Welsh was promoted to be major on 22 May 1807, and went home on furlough. rejoining his regiment on 5 February 1809 before the lines of Travancore, where it formed part of a force under Colonel St. Leger, Welsh led the storming party in the successful assault of those formidable defences on the night of 10 February.[2] He was mentioned in despatches, and the court of directors of the East India Company bore high testimony to his services on the occasion, observing that the achievement reflected the utmost credit on Welsh, "who led the storming party in a manner that does singular honour to his intrepidity and perseverance".[5] On 19 February 1809 he led the advance from the south, and was successful in capturing several hill forts, arriving at Trivandrum, the capital of Travancore, on 2 March.[1]

In April 1812 he commanded a small force sent to quell a rising in the Wainad, which he accomplished after a month of heavy marching and desultory fighting. He was promoted to be lieutenant-colonel on 25 January 1813, and was appointed deputy judge-advocate-general, residing at Bangalore.[6]

On 6 February 1821 Welsh was appointed to command the troops in the provinces of Malabar and Kanara; on 6 May 1823 to command at Vellore; on 23 January 1824 to command in Travancore and Cochin; and on 1 August 1826 to command the Doab field force. He arrived at Belgaum in September, and was immediately engaged with the Resident in measures which were successful in preventing a threatened rising at Kolhapur.[6]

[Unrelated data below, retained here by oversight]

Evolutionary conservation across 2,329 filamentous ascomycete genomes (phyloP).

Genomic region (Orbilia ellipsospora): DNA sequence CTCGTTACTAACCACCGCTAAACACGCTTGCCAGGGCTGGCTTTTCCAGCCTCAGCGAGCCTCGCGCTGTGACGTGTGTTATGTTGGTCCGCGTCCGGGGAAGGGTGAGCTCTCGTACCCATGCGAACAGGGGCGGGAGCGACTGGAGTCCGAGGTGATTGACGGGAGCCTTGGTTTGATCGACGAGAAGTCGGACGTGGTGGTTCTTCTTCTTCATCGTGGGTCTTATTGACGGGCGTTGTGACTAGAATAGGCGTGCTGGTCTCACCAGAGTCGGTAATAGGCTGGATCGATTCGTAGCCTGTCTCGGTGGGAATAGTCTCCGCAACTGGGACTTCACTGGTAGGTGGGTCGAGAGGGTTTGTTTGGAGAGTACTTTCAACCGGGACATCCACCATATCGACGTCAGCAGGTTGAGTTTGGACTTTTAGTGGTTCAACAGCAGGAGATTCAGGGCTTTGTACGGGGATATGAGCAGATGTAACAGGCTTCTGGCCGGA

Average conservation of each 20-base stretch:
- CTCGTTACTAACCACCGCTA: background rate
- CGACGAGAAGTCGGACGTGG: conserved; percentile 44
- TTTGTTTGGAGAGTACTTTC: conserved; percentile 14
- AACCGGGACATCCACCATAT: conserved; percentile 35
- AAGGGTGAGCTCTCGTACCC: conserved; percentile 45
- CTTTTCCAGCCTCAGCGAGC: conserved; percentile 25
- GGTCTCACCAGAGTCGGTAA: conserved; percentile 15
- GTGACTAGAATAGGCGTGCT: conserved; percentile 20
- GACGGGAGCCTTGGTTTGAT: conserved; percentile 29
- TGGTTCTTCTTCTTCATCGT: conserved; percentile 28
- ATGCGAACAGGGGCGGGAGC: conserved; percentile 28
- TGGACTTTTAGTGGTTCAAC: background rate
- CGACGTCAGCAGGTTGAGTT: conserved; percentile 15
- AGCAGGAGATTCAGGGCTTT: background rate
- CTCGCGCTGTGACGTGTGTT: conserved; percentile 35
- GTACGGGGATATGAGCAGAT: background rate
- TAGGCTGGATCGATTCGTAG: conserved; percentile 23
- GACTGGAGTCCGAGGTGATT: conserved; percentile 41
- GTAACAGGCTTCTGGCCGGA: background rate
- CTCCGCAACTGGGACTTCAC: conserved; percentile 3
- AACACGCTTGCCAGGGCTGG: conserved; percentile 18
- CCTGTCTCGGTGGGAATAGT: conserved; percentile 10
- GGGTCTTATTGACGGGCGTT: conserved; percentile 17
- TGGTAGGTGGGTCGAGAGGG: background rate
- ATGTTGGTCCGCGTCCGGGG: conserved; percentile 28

Early in 1829 Welsh went to England on furlough. He was promoted to be colonel on 5 June. In the following year he published Military Reminiscences, from a Journal of nearly forty years' Active Service in the East Indies, with over ninety illustrations (2 vols. 8vo, two editions). The work remains useful for its descriptions of places and military incidents in southern India.[6]

Welsh did not return to India until his promotion to major-general on 10 January 1837. He was appointed on 1 June to the command of the northern division, Madras presidency, to which was added, in November 1838, the command in Katak. He was promoted lieutenant-general on 9 November 1846, and relinquished his command on 16 February following. On leaving India the governor in council expressed the high sense entertained of the gallantry and zeal which had marked his service of fifty-eight years. He was promoted to be general on 20 June 1854. He died at North Parade, Bath, on 24 January 1861.[6]


Welsh married at Calcutta, in 1794, Sarah, a daughter of Francis Light, first governor of Prince of Wales Island, Penang, by whom he had numerous offspring.[6]


  1. ^ a b Vetch 1899, pp. 238–239.
  2. ^ a b c d e f Vetch 1899, p. 238.
  3. ^ Fitchett 1911, pp. 102–104.
  4. ^ Vetch & Falkner 2010.
  5. ^ Vetch 1899, p. 239 cites Political Despatch, 29 Sept. 1809.
  6. ^ a b c d e Vetch 1899, p. 239.


  • Fitchett, William Henry (1911), Wellington, Arthur Wellesley, Duke of, 1769-1852, London: G. Bell, pp. 102–104
  • Vetch, R. H.; Falkner, James (reviewer) (May 2010) [2004]. "Welsh, James (1775–1861)". Oxford Dictionary of National Biography (online ed.). Oxford University Press. doi:10.1093/ref:odnb/29026. (Subscription or UK public library membership required.)


  •  This article incorporates text from a publication now in the public domainVetch, Robert Hamilton (1899). "Welsh, James". In Lee, Sidney (ed.). Dictionary of National Biography. 60. London: Smith, Elder & Co. pp. 238–239. Endnotes
    • India Office Records;
    • Royal Military Calendar, 1820;
    • Allibone's Dictionary of English Literature;
    • Annual Register, 1861;
    • Welsh's Military Reminiscences;
    • Literary Gazette, Spectator, Scotsman, and London Monthly Review of 1830.

Further reading[edit]